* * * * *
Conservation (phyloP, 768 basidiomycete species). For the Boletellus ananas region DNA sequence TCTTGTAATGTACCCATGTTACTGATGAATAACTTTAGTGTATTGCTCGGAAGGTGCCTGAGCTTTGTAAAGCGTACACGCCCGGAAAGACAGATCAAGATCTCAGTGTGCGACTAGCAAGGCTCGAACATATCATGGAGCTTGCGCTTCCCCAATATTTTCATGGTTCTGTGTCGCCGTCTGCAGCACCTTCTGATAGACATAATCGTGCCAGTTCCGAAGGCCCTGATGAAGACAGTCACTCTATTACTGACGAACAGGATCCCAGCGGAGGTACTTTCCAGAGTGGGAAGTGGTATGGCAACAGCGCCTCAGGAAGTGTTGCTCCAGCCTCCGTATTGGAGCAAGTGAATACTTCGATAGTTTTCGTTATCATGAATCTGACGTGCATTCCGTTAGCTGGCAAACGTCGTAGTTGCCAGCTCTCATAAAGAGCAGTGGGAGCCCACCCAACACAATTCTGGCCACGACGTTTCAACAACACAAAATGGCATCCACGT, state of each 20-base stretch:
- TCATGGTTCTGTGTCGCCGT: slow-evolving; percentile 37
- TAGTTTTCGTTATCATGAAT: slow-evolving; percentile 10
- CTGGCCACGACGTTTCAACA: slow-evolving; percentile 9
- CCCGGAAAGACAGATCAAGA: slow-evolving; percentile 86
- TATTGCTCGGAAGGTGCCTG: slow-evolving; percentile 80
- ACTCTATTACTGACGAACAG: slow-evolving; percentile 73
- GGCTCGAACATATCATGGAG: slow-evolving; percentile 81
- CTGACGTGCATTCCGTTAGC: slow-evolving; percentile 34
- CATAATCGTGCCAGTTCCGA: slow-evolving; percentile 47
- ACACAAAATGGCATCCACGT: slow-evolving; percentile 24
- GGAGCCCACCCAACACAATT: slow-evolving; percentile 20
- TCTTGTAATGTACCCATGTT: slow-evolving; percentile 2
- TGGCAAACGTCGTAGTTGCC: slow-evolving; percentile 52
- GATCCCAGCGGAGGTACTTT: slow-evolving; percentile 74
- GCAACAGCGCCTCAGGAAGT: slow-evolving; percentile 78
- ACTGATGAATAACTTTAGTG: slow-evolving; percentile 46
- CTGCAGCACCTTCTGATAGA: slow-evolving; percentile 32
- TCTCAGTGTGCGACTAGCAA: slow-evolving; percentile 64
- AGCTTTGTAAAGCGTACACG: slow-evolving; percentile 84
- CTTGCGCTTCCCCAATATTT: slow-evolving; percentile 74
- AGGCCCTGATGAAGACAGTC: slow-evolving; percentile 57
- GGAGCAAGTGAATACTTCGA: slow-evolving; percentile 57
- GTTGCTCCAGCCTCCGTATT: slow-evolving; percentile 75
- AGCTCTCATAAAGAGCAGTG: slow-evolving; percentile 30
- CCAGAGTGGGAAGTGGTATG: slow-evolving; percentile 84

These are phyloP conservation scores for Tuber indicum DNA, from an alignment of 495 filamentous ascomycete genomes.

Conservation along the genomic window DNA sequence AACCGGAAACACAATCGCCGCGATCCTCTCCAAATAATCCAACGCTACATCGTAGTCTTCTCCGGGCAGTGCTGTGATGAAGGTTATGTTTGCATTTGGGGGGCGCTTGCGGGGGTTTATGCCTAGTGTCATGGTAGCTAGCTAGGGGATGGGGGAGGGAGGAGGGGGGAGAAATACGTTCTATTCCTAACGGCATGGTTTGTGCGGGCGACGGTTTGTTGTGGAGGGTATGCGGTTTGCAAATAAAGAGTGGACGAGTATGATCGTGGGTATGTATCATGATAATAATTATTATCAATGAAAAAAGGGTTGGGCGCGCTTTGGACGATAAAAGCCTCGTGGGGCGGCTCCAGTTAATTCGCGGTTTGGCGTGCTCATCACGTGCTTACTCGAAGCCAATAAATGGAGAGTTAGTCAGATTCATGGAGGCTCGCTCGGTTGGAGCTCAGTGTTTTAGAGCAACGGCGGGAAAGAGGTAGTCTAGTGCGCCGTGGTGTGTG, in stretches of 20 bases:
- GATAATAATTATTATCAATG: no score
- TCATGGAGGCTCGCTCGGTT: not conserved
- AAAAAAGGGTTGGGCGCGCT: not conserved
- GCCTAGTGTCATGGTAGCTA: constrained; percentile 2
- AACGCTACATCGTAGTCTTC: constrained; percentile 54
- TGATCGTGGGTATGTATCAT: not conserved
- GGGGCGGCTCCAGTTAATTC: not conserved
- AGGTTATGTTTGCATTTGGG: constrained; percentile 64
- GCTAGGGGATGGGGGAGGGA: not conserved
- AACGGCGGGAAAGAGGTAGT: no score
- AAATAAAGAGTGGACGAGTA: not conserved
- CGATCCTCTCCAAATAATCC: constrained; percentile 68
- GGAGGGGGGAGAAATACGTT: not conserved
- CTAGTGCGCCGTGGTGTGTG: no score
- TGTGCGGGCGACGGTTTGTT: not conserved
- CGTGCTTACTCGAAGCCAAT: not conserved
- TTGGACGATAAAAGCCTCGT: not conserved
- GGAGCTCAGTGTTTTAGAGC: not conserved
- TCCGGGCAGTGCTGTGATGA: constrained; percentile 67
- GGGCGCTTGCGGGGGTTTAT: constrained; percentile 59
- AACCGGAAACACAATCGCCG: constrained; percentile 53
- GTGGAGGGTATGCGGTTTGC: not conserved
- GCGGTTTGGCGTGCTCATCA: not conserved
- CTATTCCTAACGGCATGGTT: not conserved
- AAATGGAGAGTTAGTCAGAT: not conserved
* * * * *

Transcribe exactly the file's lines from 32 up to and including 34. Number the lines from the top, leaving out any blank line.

- GCCTAGTGTCATGGTAGCTA: constrained; percentile 2
- AACGCTACATCGTAGTCTTC: constrained; percentile 54
- TGATCGTGGGTATGTATCAT: not conserved